She tells Tatler how she’s bringing flavours of Myanmar to Hong Kong with “culture-forward” cocktails
Myanmar isn’t known for its bar culture. How did you get your start in the business?
In April 2010, I joined the food and beverage industry out of pure curiosity. I studied at the Myanmar International Institute of Tourism and Hotel Management in Yangon. After my studies, I moved to Dubai where I worked as a waitress in the lobby of the Grosvenor House Luxury Collection Hotels by Marriott. During busy periods, I would help out in other venues within the hotel, and saw bartenders making hundreds of cocktails and engaging with guests like old friends. I saw what I wanted to do and how my personality would fit in such a role. Sometimes, being a bartender is like being an entertainer: we entertain the guest with our passion. [Bartending] has transformed me into a confident woman who knows what she loves and loves what she does.
You have worked in Macau, Dubai, Myanmar and now Hong Kong. How are all the bar scenes similar and how are they different?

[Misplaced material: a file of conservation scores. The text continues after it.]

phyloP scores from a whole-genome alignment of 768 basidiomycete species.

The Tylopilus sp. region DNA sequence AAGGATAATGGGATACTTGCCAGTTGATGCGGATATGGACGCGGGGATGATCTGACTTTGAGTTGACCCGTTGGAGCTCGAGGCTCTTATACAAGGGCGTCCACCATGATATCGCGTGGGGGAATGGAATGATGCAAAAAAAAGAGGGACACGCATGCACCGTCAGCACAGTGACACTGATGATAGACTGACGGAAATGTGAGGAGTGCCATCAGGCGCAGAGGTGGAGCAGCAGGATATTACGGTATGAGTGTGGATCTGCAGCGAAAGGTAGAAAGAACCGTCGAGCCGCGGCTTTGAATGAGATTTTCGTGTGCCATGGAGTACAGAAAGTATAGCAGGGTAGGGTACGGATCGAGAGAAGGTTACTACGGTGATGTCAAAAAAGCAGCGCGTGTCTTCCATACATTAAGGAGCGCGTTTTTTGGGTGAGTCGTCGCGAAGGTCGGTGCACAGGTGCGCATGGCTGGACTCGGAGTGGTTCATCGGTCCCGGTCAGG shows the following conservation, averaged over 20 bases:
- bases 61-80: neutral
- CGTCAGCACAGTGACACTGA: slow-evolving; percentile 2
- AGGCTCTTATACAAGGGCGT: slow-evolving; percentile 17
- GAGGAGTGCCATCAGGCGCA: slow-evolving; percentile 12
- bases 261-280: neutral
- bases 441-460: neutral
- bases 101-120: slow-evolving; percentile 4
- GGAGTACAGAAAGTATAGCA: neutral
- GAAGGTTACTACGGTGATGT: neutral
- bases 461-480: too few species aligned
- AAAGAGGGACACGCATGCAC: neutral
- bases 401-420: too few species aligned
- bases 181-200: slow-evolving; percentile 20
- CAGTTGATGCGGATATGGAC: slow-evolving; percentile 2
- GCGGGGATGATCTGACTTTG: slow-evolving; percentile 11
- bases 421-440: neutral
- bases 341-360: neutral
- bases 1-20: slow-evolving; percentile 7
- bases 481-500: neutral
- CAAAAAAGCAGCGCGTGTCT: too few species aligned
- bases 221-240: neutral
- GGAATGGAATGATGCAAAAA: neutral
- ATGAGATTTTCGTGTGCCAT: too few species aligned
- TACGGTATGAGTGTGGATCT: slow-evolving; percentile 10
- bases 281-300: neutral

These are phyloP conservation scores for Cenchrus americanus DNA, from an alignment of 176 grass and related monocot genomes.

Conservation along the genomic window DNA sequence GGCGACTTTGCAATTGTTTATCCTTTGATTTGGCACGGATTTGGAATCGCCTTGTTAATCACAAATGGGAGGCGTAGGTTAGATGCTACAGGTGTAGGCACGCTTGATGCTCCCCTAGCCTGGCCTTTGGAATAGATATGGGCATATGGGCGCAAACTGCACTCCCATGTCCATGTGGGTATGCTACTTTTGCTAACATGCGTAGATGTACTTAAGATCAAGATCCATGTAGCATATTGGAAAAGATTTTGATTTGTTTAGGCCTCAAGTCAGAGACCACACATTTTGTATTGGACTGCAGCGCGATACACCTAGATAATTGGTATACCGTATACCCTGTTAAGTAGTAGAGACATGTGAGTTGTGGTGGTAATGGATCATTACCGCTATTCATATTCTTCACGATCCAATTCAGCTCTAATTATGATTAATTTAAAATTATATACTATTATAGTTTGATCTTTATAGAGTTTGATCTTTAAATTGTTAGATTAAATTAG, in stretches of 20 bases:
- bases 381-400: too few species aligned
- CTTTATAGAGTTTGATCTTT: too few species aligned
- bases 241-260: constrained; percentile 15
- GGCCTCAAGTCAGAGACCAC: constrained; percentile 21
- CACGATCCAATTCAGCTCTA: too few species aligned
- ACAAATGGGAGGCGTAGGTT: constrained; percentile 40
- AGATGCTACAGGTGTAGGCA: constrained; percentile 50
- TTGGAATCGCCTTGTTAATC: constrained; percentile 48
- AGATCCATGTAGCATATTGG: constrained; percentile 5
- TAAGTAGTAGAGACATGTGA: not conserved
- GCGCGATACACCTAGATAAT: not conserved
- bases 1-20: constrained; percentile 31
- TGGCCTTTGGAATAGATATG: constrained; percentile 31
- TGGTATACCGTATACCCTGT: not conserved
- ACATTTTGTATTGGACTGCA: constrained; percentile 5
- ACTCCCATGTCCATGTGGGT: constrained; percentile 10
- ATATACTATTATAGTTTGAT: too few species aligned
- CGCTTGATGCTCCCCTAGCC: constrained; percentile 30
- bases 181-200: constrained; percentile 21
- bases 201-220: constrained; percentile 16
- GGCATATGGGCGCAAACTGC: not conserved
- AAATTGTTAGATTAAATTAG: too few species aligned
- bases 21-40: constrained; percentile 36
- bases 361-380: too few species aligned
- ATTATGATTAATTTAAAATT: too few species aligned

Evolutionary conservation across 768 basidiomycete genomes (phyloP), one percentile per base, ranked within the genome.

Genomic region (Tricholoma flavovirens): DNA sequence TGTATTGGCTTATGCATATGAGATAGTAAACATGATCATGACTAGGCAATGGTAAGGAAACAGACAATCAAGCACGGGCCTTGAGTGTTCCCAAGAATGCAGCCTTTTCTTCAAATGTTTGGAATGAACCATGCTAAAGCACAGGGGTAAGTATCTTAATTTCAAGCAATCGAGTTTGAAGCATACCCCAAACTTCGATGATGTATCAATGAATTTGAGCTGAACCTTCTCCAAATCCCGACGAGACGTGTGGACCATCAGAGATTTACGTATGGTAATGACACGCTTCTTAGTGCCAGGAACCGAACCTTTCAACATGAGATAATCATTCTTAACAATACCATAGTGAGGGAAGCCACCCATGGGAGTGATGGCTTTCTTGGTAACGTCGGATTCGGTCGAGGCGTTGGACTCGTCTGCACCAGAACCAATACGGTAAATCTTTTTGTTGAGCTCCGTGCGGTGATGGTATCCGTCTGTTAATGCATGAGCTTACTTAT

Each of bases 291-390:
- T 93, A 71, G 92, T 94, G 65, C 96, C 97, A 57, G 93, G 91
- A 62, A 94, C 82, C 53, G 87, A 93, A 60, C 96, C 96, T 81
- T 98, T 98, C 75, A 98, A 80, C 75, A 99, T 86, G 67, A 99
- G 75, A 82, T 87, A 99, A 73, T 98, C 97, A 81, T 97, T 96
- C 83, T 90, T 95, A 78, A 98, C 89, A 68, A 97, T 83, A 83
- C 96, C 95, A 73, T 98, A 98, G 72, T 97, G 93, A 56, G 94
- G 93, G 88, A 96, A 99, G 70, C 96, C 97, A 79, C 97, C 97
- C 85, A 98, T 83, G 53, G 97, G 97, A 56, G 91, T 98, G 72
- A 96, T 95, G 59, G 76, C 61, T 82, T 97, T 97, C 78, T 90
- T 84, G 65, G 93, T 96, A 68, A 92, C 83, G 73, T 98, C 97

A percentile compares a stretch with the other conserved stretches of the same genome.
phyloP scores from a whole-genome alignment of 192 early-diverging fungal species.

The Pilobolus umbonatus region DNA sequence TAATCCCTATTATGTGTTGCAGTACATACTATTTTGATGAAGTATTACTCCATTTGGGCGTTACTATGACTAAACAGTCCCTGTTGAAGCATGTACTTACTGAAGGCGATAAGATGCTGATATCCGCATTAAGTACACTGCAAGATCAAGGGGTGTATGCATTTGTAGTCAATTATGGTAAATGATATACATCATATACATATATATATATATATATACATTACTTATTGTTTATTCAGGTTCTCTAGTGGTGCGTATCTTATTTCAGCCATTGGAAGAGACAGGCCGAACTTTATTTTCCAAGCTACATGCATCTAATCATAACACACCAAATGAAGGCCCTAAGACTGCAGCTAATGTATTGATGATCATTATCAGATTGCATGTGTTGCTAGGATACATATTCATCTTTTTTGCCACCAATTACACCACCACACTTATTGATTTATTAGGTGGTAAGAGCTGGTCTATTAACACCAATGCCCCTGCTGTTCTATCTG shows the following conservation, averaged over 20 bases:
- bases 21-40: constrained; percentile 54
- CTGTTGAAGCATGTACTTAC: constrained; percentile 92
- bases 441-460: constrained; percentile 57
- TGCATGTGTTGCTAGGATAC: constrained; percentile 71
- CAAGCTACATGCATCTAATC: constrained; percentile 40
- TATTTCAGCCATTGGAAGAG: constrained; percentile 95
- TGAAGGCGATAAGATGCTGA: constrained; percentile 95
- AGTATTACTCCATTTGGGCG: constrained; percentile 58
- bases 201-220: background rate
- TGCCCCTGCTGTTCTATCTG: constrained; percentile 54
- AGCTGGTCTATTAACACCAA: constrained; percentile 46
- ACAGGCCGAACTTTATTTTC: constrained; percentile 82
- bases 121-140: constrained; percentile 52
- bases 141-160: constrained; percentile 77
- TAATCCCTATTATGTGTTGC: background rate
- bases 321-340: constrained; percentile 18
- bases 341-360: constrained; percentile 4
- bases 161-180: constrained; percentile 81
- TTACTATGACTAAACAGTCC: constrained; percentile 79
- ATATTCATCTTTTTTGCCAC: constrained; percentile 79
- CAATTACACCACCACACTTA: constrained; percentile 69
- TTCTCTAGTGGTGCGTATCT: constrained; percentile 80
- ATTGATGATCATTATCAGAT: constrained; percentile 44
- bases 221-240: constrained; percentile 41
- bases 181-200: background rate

They are all unique. Dubai is more focused on hospitality, high-quality service, and food and beverage offerings, and this is thanks to the talented bartenders from all over the world who move to the Middle East for a new experience. The Hong Kong bar scene focuses more on trends, techniques and the skill of the bartenders. Consumers are much more sophisticated here. Myanmar is very different due to its turbulent political history. Nightlife was non-existent until recently, and alcohol consumers were almost always men. Women are legally allowed to drink, but it was always considered taboo. Now, I am happy to see that perceptions around alcohol are evolving, further elevating our local cocktail culture. Young bartenders can experience the thrill of bartending, hone their craft and eventually showcase their mixology on an international stage.
What was it about Hong Kong that drew you here?
I arrived in November 2021. Although I came during very tough times, Hong Kong has always been my dream city. I had difficulty applying for a visa, finding a flight and getting a hotel during this hectic period. It was extremely challenging, but these moments made me even more determined to fight for what I wanted, which was to be in a city where I could learn from an amazing community of talented bartenders.
How did the opportunity at Club Rangoon come about?
Last year, [founder] Nelson Htoo reached out to ask if I was interested in the role. I was excited to move to Hong Kong, but I also felt somewhat responsible to be a voice for my country and represent my culture through mixology. There is a greater purpose to everything I do now.